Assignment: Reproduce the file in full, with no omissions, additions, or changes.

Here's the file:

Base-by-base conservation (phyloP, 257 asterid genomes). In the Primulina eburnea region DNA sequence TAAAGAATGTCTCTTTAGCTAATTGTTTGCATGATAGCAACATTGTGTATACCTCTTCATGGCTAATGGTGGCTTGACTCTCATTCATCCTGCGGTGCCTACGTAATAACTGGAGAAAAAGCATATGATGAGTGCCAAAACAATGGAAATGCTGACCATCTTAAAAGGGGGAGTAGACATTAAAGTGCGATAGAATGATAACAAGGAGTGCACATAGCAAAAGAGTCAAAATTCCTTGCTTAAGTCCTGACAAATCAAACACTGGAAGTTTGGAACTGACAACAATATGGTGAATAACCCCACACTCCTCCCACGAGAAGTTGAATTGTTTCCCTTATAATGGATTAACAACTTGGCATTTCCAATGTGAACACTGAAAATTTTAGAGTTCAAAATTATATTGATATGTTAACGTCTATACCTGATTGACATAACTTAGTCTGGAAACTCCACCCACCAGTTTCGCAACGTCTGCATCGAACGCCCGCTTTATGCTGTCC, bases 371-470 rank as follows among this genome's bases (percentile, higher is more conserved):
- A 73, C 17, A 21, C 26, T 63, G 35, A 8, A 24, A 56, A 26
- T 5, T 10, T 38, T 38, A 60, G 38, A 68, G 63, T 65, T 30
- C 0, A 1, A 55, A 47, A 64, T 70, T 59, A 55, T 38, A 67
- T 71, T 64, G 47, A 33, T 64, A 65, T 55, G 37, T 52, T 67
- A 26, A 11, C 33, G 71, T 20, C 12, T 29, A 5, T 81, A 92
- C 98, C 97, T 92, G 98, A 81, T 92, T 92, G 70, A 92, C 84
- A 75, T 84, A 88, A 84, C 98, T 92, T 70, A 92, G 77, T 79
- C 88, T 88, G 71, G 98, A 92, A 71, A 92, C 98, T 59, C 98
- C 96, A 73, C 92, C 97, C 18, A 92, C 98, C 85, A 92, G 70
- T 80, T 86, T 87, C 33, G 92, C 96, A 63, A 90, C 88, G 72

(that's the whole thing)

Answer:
Base-by-base conservation (phyloP, 257 asterid genomes). In the Primulina eburnea region DNA sequence TAAAGAATGTCTCTTTAGCTAATTGTTTGCATGATAGCAACATTGTGTATACCTCTTCATGGCTAATGGTGGCTTGACTCTCATTCATCCTGCGGTGCCTACGTAATAACTGGAGAAAAAGCATATGATGAGTGCCAAAACAATGGAAATGCTGACCATCTTAAAAGGGGGAGTAGACATTAAAGTGCGATAGAATGATAACAAGGAGTGCACATAGCAAAAGAGTCAAAATTCCTTGCTTAAGTCCTGACAAATCAAACACTGGAAGTTTGGAACTGACAACAATATGGTGAATAACCCCACACTCCTCCCACGAGAAGTTGAATTGTTTCCCTTATAATGGATTAACAACTTGGCATTTCCAATGTGAACACTGAAAATTTTAGAGTTCAAAATTATATTGATATGTTAACGTCTATACCTGATTGACATAACTTAGTCTGGAAACTCCACCCACCAGTTTCGCAACGTCTGCATCGAACGCCCGCTTTATGCTGTCC, bases 371-470 rank as follows among this genome's bases (percentile, higher is more conserved):
- A 73, C 17, A 21, C 26, T 63, G 35, A 8, A 24, A 56, A 26
- T 5, T 10, T 38, T 38, A 60, G 38, A 68, G 63, T 65, T 30
- C 0, A 1, A 55, A 47, A 64, T 70, T 59, A 55, T 38, A 67
- T 71, T 64, G 47, A 33, T 64, A 65, T 55, G 37, T 52, T 67
- A 26, A 11, C 33, G 71, T 20, C 12, T 29, A 5, T 81, A 92
- C 98, C 97, T 92, G 98, A 81, T 92, T 92, G 70, A 92, C 84
- A 75, T 84, A 88, A 84, C 98, T 92, T 70, A 92, G 77, T 79
- C 88, T 88, G 71, G 98, A 92, A 71, A 92, C 98, T 59, C 98
- C 96, A 73, C 92, C 97, C 18, A 92, C 98, C 85, A 92, G 70
- T 80, T 86, T 87, C 33, G 92, C 96, A 63, A 90, C 88, G 72